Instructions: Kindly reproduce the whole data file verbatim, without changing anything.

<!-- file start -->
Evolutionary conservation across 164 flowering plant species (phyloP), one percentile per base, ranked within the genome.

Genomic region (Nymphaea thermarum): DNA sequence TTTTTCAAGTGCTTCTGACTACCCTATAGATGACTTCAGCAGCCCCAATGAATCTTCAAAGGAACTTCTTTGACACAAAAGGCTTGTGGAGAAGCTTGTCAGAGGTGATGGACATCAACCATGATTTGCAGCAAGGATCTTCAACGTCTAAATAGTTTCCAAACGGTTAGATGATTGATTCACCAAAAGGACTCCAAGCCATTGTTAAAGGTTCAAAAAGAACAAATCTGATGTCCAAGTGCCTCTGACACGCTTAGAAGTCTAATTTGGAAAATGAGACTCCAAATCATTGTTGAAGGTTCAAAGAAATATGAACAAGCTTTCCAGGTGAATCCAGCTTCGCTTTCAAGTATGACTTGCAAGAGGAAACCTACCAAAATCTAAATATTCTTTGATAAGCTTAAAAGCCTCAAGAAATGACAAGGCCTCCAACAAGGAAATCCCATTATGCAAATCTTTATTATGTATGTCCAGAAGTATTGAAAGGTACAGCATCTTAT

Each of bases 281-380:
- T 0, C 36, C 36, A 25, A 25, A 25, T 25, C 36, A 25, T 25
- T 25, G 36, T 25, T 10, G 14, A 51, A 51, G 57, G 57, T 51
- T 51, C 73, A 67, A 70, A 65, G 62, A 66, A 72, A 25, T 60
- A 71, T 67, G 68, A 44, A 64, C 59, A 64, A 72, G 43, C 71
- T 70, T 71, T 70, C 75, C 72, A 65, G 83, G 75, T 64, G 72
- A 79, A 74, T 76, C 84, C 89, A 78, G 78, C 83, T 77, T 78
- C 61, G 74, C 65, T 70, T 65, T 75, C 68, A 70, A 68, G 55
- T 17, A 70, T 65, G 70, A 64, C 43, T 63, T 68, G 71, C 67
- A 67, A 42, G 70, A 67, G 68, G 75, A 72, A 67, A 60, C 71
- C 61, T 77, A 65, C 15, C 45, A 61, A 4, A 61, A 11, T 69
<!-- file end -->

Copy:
Evolutionary conservation across 164 flowering plant species (phyloP), one percentile per base, ranked within the genome.

Genomic region (Nymphaea thermarum): DNA sequence TTTTTCAAGTGCTTCTGACTACCCTATAGATGACTTCAGCAGCCCCAATGAATCTTCAAAGGAACTTCTTTGACACAAAAGGCTTGTGGAGAAGCTTGTCAGAGGTGATGGACATCAACCATGATTTGCAGCAAGGATCTTCAACGTCTAAATAGTTTCCAAACGGTTAGATGATTGATTCACCAAAAGGACTCCAAGCCATTGTTAAAGGTTCAAAAAGAACAAATCTGATGTCCAAGTGCCTCTGACACGCTTAGAAGTCTAATTTGGAAAATGAGACTCCAAATCATTGTTGAAGGTTCAAAGAAATATGAACAAGCTTTCCAGGTGAATCCAGCTTCGCTTTCAAGTATGACTTGCAAGAGGAAACCTACCAAAATCTAAATATTCTTTGATAAGCTTAAAAGCCTCAAGAAATGACAAGGCCTCCAACAAGGAAATCCCATTATGCAAATCTTTATTATGTATGTCCAGAAGTATTGAAAGGTACAGCATCTTAT

Each of bases 281-380:
- T 0, C 36, C 36, A 25, A 25, A 25, T 25, C 36, A 25, T 25
- T 25, G 36, T 25, T 10, G 14, A 51, A 51, G 57, G 57, T 51
- T 51, C 73, A 67, A 70, A 65, G 62, A 66, A 72, A 25, T 60
- A 71, T 67, G 68, A 44, A 64, C 59, A 64, A 72, G 43, C 71
- T 70, T 71, T 70, C 75, C 72, A 65, G 83, G 75, T 64, G 72
- A 79, A 74, T 76, C 84, C 89, A 78, G 78, C 83, T 77, T 78
- C 61, G 74, C 65, T 70, T 65, T 75, C 68, A 70, A 68, G 55
- T 17, A 70, T 65, G 70, A 64, C 43, T 63, T 68, G 71, C 67
- A 67, A 42, G 70, A 67, G 68, G 75, A 72, A 67, A 60, C 71
- C 61, T 77, A 65, C 15, C 45, A 61, A 4, A 61, A 11, T 69